As befits a drama which was dialogue heavy and often set in coffee shops, Gilmore Girls used the vocal and instrumental talents of singer-songwriter Sam Phillips for its soundtrack. Musical cues were constructed from light vocal sounds, or shimmery guitar chords, with the music being used - in the words of the show's creator Amy Sherman-Palladino - as "an extension of their thoughts ... if they had music going in their head during a certain emotional thing in their life".
Gilmore Girls also used pop music as a plot device, bringing in bands such as Sonic Youth and The Bangles to the fictional town of Stars Hollow. And it recruited Carole King to not only re-record her 1971 song Where You Lead with her own daughter Louise Goffin - in an echo of the dynamic between Lorelai and Rory Gilmore - but appear in the show as music shop owner Sophie.
5. Stranger Things
As a show which used 80s adventure and horror movies as cloaking devices, Stranger Things needed a very particular soundtrack. Those films were made during a period of flux, in which movies temporarily abandoned orchestral scores for more recent musical ideas, in particular the otherworldly electronica of Vangelis, Tangerine Dream and John Carpenter.
To strike the right tone, the show's creators - the Duffer Brothers - hired Kyle Dixon and Michael Stein of electronica band S U R V I V E for the soundtrack. Matt and Ross Duffer had used a S U R V I V E song as part of a showreel they made to explain to potential producers what kind of tone they wanted for their show, taking key shots from 80s classics such as ET and Stand By Me. And when Kyle and Michael began work on the show's original music, they used their collection of vintage synths to ensure it sounded authentic to the period, as they told the Telegraph: "Just based on the equipment that we typically use, it's easy to make it sound like it's from the 80s."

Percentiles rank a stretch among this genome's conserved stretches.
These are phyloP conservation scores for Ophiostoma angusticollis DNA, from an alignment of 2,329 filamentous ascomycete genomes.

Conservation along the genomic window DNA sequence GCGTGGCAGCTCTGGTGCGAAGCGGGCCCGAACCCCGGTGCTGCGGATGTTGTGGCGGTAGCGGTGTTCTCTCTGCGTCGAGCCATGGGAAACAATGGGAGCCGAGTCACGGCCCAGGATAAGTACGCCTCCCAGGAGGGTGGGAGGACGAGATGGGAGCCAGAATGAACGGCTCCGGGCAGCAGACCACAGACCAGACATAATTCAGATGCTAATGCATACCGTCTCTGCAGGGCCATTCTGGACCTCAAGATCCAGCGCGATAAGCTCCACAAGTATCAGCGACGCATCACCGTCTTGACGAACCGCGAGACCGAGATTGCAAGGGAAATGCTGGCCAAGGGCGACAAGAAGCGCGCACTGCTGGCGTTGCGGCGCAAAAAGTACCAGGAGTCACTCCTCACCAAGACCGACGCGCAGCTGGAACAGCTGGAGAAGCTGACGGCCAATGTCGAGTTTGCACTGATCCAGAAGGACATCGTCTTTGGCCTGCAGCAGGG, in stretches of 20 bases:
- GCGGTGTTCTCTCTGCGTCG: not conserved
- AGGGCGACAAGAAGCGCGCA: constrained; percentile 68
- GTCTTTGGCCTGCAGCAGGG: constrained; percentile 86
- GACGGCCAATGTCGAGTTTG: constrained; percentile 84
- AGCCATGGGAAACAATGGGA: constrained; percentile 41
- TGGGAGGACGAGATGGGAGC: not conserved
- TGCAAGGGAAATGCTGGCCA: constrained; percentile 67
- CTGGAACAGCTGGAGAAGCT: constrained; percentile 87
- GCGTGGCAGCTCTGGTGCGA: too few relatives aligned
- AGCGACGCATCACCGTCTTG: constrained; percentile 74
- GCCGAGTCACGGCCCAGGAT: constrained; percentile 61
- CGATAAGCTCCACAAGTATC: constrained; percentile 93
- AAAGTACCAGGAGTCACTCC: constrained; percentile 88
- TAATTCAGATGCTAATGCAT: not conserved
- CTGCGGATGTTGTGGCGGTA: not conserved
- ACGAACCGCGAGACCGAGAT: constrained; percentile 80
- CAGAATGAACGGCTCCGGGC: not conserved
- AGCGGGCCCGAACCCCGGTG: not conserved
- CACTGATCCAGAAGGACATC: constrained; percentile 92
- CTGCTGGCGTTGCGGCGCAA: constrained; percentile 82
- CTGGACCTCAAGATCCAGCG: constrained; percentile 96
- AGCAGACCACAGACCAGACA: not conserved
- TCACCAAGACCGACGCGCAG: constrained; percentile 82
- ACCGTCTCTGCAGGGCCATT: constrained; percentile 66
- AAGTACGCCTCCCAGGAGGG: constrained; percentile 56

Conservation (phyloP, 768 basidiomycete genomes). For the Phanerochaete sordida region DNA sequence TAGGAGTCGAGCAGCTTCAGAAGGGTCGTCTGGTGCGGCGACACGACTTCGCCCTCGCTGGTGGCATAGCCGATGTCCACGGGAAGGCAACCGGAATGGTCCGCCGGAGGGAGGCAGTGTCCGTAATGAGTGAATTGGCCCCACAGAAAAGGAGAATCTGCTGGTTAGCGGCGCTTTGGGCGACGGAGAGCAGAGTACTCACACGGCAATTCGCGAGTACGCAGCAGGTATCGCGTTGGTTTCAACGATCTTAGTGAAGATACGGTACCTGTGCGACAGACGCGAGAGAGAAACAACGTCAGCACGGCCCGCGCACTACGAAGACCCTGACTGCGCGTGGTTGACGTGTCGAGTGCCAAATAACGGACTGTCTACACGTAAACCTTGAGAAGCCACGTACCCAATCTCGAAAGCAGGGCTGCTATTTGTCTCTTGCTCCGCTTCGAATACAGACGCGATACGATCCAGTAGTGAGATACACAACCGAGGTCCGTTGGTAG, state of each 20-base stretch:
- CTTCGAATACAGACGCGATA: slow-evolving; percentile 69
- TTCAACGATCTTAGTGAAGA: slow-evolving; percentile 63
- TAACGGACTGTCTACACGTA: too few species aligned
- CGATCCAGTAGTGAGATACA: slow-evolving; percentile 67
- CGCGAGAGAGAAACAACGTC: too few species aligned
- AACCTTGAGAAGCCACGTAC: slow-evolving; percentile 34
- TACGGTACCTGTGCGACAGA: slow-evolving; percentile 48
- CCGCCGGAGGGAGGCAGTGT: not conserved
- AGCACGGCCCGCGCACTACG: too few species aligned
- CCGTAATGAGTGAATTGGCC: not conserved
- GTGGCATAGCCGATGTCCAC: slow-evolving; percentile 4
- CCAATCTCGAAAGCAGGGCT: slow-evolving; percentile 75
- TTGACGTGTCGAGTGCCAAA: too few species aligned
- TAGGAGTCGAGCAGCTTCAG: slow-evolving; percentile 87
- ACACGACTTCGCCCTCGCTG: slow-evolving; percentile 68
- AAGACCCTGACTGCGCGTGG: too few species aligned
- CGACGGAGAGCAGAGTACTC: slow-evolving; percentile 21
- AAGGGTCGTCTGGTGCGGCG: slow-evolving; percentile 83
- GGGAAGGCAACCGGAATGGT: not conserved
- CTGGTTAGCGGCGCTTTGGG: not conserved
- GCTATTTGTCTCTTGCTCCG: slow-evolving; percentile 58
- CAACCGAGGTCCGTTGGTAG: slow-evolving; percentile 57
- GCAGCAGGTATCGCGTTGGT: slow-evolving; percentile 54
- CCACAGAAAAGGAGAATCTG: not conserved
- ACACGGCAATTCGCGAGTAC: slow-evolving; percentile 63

Having a plot based loosely on King Lear, and an entire back catalogue of a fictional record label to imagine, Empire was ambitious from the start. The series was set in the boardroom of hip hop label Empire Entertainment, and follows the battles between CEO Lucious Lyon - who has been diagnosed with motor neurone disease, his three sons, and his ex-wife, Cookie.
As one of his sons is an RnB singer and another is a rapper, the music had to be good enough to sit next to the hit songs also featured in the soundtrack, and the show's co-creator - Lee Daniels - consulted his children to make sure he had the right producer to help him. They recommended Timbaland, who signed up as executive music producer, and he brought in songwriter Jim Beanz to help make the hits on which Empire's empire relies. He was joined in the show's second season by Ne-Yo and JR Rotem, after which he bowed out, to be replaced by Rodney Jerkins and Esther Dean, all hitmakers of equal stature.
7. Twin Peaks
Often considered to be the finest TV soundtrack ever created, the score for Twin Peaks is as unique and unsettling as the show itself, bringing the saturated synths of John Carpenter movies, but with romantic melodic motifs. It was the product of a speedy collaboration between composer Angelo Badalamenti and the show's creator and director David Lynch, with the director dictating what emotions he wanted to evoke while the composer played the piano.
Having worked together on the Julee Cruise album Floating into the Night, David and Angelo took the instrumental for her song Falling and used it as the glacial theme tune. In fact, several of Cruise's songs would find their way into Twin Peaks, as would Cruise herself, playing a singer in one of the bars in this fictional (and very strange) town.